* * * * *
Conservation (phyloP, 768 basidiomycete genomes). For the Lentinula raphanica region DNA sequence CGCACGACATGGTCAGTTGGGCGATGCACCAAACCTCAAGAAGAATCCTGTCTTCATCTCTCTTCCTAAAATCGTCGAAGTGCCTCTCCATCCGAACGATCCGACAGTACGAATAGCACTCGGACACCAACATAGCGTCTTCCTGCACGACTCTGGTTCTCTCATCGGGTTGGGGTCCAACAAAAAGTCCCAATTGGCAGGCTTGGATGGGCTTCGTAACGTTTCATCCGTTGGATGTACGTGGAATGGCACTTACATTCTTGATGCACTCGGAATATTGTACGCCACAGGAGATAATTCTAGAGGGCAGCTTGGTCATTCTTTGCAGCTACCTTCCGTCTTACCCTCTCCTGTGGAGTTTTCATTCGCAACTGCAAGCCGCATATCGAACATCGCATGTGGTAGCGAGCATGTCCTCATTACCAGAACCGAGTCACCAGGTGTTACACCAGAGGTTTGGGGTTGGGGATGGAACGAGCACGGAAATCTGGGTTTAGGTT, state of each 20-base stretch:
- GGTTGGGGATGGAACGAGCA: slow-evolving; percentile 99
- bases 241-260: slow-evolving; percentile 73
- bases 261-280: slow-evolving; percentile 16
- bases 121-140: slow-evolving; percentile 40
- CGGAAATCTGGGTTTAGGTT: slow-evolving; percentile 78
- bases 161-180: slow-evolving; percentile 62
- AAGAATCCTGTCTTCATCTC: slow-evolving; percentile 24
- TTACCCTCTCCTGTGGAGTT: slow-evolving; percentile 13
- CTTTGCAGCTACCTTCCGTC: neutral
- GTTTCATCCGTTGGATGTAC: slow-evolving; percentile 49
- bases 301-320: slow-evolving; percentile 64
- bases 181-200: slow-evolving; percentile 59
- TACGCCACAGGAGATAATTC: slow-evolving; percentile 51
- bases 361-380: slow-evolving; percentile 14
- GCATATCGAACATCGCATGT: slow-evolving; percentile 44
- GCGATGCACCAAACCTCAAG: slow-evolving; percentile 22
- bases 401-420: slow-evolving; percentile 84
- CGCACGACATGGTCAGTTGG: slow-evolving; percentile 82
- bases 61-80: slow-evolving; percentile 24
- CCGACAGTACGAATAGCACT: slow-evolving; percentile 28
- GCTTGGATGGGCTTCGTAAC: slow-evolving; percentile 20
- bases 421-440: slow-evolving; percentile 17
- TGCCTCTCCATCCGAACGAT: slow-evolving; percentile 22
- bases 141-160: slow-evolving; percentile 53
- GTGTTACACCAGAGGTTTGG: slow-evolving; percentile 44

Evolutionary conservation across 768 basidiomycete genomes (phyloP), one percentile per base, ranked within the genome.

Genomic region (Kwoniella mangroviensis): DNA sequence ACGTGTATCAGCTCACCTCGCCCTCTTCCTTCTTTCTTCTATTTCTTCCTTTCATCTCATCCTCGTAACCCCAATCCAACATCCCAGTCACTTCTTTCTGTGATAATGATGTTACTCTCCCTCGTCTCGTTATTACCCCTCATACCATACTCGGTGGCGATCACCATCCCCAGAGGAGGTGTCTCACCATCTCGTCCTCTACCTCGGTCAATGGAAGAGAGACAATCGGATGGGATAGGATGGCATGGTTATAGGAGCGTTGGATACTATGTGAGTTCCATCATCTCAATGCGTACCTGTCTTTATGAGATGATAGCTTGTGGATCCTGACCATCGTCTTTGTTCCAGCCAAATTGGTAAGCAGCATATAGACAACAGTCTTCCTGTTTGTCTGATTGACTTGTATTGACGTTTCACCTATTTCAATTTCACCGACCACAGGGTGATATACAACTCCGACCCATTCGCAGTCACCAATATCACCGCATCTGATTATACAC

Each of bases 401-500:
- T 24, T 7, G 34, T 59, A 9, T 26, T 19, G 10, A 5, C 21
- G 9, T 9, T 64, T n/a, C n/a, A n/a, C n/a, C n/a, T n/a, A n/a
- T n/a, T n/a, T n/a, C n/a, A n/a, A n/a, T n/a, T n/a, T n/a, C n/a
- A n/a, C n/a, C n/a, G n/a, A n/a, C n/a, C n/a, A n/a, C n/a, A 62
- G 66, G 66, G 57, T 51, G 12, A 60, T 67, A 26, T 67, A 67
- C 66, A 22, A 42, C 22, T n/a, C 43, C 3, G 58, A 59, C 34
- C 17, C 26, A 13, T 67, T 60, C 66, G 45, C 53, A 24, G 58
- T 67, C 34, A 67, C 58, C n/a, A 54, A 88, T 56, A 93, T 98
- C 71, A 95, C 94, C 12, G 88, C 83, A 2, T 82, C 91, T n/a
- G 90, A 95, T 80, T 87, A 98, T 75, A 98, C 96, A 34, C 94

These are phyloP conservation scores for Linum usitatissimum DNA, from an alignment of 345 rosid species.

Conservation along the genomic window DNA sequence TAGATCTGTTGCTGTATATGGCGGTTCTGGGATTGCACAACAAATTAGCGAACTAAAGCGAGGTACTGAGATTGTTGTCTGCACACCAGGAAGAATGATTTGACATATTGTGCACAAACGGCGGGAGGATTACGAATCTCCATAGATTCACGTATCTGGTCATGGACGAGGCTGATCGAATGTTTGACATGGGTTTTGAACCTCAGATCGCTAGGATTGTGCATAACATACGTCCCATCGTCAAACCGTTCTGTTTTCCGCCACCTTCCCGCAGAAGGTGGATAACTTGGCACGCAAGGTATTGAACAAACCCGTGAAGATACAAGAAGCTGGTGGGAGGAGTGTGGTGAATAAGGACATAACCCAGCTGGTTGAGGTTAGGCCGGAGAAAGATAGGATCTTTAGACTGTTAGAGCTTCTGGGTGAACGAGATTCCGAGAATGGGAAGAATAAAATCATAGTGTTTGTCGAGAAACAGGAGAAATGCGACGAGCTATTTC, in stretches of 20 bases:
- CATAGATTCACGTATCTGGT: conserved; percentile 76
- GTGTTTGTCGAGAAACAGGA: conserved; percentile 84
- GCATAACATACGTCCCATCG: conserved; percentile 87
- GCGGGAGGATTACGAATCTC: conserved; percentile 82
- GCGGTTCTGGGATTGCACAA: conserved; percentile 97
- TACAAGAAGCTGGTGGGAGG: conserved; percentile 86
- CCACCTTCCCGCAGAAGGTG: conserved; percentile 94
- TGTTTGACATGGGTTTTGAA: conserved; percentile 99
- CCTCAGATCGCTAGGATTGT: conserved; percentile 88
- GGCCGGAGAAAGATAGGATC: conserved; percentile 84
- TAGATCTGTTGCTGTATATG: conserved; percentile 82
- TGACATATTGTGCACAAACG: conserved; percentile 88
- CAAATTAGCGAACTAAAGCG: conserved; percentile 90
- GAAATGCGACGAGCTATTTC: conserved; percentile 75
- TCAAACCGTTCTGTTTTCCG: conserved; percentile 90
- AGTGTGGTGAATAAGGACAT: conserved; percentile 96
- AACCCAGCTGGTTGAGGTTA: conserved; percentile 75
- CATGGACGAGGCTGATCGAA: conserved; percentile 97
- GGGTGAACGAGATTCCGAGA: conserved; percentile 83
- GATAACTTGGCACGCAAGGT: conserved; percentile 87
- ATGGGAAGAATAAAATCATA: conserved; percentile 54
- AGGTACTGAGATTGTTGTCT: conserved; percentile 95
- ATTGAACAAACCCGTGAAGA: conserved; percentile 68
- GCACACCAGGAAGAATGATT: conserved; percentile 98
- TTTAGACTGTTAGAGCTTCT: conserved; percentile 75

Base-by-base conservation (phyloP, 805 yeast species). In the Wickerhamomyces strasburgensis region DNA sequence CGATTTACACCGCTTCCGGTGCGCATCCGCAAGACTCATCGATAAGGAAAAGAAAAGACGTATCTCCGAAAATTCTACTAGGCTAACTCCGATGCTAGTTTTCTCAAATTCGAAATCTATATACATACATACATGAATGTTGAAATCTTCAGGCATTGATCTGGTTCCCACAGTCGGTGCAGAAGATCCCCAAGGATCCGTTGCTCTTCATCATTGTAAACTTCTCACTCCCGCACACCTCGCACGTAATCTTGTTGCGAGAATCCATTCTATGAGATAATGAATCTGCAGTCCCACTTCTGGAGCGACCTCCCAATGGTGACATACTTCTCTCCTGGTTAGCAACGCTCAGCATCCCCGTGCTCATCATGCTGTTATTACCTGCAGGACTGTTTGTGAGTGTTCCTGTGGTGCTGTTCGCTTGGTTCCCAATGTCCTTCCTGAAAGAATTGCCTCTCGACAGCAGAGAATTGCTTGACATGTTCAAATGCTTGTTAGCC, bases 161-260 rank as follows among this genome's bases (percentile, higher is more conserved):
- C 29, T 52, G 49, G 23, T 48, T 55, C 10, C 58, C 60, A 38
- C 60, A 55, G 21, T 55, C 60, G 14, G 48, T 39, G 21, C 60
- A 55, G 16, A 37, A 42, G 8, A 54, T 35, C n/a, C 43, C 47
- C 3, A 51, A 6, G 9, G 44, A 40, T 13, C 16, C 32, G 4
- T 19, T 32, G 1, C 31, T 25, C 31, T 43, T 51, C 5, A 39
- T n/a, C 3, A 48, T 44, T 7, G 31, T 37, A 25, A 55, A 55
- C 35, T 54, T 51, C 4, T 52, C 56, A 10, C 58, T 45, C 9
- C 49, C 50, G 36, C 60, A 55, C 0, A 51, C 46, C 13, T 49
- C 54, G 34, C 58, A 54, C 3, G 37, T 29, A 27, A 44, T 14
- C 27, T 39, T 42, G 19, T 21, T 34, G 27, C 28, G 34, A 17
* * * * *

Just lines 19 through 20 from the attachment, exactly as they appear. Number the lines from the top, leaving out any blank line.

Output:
- CGCACGACATGGTCAGTTGG: slow-evolving; percentile 82
- bases 61-80: slow-evolving; percentile 24